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First Friday roundup

<p>Lisa Dittrich</p>

Lisa Dittrich

<p>Kathryn Gilbert</p>

Kathryn Gilbert

<p>Charles Clary</p>

Charles Clary

<p>Brian Zimmerman</p>

Brian Zimmerman

Charles Clary

Paper Forms

Like topographical neon doilies, the intricately cut paper islands of artist Charles Clary proliferate across the wall; viral archipelagos. The colorful, lacy forms are inspired by the blooms of lethal viruses under the microscope and the chemical structures of medications used to treat them.

Clary: “My mother was a devout advocate of my work and while her death was difficult, I knew that I had to keep working. I began to rethink my process and how these events would inevitably impact the work. “Dilaudi-Diddle Movement No. 1” and “No. 2” deal primarily with my mother’s seven-month-long fight, and focuses on the daily regimen of pain medications and patches … chemo and radiation treatments. The hexagon panels are indicative of the structural formula for the pain medications Dilaudid and Fentanly, while the color palate deals with the radiation and chemo. The surface looks as if it has been necrotically eaten away, revealing the underlying disease or damage caused. … Neon colors boldly interact with gaunt purples to emphasis how while the treatments work they take their inevitable toll on the body.”

Brett Wesley Gallery, 1112 S. Casino Center Blvd.

Brian Zimmerman

Greasing the Skids

Burdened with plump pillows, clustered stacks of dining room chairs rise like a copse of alien trees in the center of the Clark County Government Center Rotunda. Stacked cherry-wood limbs increasingly crooked and warped, pillows exponentially fatter toward the top, the stack of chairs grow a metaphor for the evolving human diet.

Zimmerman: “[The chairs] act as a stand-in for the human body and compress the shifts the human form has taken in the last 250 years into somewhat of a vertical timeline, in the round. Of the many influences in the piece, the biggest revolves around the research my wife Amy Hubbard has been doing over our pre- and post-Industrial Revolution diet and its repercussions on our bodies. Starting with the chairs at the bottom, what seems normal and strong at one point slowly morphs and conforms to the chair below, until the forms become almost unrecognizable at the top of the stack. Other influences include photography of fallen Civil War soldiers, the history of the term “skid row” and a slight nod to nuclear mushroom clouds.”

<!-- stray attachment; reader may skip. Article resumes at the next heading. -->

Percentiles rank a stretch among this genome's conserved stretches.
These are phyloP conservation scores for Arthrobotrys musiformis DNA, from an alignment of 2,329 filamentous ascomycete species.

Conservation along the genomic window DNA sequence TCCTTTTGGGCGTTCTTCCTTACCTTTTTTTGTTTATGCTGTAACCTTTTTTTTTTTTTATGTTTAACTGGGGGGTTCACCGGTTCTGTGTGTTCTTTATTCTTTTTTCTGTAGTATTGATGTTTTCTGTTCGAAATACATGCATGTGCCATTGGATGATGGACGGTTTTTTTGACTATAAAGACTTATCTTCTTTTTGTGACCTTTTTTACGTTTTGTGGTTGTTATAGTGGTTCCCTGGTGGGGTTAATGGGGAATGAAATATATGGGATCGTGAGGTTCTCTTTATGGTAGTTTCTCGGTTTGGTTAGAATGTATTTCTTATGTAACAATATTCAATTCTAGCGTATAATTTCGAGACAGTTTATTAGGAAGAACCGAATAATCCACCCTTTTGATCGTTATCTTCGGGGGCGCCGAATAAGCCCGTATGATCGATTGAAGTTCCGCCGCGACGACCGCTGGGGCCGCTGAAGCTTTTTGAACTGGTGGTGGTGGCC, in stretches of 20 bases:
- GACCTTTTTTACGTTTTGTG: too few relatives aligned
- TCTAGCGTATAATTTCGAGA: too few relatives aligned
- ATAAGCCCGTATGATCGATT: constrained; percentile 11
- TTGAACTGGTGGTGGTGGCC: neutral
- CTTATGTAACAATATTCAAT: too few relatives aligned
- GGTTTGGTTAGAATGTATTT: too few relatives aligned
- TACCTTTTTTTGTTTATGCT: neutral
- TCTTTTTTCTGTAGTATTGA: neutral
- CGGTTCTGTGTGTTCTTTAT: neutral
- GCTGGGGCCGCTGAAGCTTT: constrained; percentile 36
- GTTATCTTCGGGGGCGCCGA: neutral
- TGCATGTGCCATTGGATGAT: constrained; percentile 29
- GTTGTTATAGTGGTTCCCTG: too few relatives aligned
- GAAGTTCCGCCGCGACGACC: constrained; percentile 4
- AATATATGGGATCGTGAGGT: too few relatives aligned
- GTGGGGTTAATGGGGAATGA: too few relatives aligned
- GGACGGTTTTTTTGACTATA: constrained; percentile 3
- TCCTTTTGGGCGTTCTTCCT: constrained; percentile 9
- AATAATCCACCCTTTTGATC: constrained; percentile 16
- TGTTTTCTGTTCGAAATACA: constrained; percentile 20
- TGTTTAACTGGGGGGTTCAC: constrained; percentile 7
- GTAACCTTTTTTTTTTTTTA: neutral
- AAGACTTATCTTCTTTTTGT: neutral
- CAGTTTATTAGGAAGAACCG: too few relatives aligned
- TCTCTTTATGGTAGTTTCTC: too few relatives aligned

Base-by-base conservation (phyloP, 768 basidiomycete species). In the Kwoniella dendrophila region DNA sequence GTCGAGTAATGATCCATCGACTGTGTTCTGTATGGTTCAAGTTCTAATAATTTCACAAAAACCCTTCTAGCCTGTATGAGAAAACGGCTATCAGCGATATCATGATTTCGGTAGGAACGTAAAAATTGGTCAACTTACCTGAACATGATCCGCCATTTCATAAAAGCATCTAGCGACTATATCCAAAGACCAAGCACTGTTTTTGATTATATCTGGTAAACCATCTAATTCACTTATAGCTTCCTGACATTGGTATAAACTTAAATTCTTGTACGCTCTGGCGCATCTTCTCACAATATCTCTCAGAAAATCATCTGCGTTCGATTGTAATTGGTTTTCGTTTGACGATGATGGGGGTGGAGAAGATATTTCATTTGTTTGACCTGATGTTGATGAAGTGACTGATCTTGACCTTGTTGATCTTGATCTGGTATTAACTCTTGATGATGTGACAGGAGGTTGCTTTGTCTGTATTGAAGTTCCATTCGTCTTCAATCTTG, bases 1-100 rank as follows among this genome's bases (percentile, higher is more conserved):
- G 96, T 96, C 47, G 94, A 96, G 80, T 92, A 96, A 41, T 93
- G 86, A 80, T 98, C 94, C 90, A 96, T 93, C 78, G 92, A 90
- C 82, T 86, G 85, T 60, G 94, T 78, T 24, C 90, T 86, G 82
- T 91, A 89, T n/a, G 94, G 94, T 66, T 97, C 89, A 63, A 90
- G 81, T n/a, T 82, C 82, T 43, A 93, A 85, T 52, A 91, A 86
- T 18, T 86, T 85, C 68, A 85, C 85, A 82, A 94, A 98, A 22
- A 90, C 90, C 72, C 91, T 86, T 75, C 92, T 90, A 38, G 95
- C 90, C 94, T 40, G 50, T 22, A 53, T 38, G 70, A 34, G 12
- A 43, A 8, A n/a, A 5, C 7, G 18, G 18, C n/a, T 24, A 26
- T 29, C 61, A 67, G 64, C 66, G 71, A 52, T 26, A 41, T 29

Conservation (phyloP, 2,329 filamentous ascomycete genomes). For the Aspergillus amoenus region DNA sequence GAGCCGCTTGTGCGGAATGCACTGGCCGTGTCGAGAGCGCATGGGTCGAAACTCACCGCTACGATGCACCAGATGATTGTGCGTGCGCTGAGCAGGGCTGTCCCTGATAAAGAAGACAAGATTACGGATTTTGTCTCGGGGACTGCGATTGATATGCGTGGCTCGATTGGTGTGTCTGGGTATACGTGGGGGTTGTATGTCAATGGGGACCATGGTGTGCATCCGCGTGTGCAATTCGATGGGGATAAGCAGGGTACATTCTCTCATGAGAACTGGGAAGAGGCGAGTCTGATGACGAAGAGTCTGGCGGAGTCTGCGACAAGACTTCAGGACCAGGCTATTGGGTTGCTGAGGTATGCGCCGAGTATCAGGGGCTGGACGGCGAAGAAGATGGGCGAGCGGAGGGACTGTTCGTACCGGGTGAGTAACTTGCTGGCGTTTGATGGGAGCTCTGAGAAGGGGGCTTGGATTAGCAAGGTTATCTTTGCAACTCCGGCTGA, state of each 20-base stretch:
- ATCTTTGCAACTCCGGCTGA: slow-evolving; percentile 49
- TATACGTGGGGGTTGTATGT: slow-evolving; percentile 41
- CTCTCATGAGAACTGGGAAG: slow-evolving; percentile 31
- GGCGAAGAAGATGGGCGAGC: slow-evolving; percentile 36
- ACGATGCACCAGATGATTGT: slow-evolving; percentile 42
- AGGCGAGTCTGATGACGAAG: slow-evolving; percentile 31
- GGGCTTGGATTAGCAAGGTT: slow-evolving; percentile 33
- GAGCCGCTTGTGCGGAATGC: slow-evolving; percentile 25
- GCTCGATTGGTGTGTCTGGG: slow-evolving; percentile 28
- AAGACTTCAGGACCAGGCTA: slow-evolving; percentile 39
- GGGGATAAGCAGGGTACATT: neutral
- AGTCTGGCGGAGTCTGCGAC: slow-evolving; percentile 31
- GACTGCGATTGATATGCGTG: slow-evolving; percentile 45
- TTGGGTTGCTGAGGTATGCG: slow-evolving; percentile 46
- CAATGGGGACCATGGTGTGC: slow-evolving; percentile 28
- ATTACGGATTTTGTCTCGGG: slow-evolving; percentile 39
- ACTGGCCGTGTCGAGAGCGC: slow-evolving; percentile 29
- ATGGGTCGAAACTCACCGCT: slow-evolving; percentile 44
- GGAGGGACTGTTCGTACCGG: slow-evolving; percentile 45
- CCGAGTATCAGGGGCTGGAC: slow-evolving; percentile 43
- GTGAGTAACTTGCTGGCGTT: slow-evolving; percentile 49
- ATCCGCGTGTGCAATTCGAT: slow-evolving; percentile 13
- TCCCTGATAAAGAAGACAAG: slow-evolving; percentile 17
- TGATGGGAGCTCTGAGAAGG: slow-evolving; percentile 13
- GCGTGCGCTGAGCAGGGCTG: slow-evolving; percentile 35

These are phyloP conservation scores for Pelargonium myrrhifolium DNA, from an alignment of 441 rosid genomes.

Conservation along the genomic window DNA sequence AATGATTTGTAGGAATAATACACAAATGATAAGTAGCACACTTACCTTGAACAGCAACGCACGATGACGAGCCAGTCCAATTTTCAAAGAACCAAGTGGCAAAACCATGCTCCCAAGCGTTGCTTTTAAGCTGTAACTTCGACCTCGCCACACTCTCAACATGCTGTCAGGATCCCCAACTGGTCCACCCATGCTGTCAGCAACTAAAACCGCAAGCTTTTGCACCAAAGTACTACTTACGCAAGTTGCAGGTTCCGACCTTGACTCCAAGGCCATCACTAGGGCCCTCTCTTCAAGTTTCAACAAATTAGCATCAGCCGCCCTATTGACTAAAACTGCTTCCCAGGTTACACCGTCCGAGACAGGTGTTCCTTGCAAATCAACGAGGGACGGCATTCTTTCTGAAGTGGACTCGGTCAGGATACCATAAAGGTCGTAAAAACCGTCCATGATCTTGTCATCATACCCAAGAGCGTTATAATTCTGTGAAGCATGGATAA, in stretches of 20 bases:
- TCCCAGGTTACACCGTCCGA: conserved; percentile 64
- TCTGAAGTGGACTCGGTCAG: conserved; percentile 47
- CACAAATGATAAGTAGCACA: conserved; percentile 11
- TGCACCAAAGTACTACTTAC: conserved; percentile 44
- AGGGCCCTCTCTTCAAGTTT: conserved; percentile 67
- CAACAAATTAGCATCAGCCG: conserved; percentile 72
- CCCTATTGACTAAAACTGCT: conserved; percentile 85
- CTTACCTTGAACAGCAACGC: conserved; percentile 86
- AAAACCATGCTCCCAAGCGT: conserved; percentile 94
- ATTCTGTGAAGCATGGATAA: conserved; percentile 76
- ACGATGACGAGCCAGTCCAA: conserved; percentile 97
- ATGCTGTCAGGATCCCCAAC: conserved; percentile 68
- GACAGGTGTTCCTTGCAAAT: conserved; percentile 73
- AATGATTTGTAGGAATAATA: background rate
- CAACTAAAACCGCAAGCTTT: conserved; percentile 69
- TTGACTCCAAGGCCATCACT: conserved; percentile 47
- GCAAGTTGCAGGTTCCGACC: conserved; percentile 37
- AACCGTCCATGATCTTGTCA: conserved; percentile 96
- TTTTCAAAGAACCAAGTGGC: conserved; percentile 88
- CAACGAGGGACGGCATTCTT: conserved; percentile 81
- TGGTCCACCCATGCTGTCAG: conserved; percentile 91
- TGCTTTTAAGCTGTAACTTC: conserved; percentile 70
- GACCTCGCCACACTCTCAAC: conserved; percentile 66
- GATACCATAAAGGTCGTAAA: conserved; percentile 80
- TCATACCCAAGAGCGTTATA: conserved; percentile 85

Clark County Government Center Rotunda Gallery 500 Grand Central Parkway,

Lisa Dittrich

Domestic Bondage

We get married, have kids and the joys of domestic life just pile up: piles of dirty laundry, dirty diapers and bags of groceries, stacks of dishes. Some women feel they lose their identity to the chores of family life and never-ending housework With her new work, artist Lisa Dittrich comments on both losing and rediscovering herself.

Dittrich: “Over the past few years, I’ve had some medical struggles and have lost four very important females in my life. It really got me thinking about how much we give up of our selves — to our marriages, to our children and to our communities. I can no longer do some of the things that I’d like to do, and yet around the house, there are still things that need to get done. Now, I am a slave to an illness. Why should I spend all my time doing these remedial tasks on the days that I’m feeling good, when I can spend it doing the things that I love while I still can? I gave up my last name, my uterus, sometimes my sanity, and now my health. But that little tiny bit that is left, that still makes me me, is my art. So this is why I have come back to my painting again, and have learned that the bondage that was keeping me down or enslaved was the guilt; the guilt that we are programmed with at such a young age. I’m more than just a piece of furniture, or a maid, or a concubine. I am a woman. The housework that has enslaved me most of my life can now wait.”

Blackbird Studios, 1551 S. Commerce St.,

Joy Snyder and Kathryn Gilbert

Painterly Paintings

Abstract fronds waving in currents of color, fingerprints march along like stems of sea coral crowning a marine peacock by Kathryn Gilbert. Bulbed red eyes goggle upon an abstract robotic portrait. Both works exemplify the playful color-bright synergy that has come to define the works of Sporadica artists Joy Snyder and Kathryn Gilbert.

Snyder: “Painterly painting is a very loose method of under-painting; lacing colors randomly with your hands or a large brush to cover your canvas. This form of art is madefor mistakes! The more you make the better the painting may turn out. Not always, of course, but sometimes. Who knew that fluorescent pink would work?

“Call both of us shallow if you want, but we both laugh when people ask one of us the meaning of something we have done. Maybe we have both just had good lives, although there have been personal hard times for both, or we are just crazy enough to think we are well-balanced. Probably not a lot of meaning, just love of color, watching the piece evolve and the total enjoyment in producing it.”

Sporadica Designs, 520 Fremont St. (in Emergency Arts),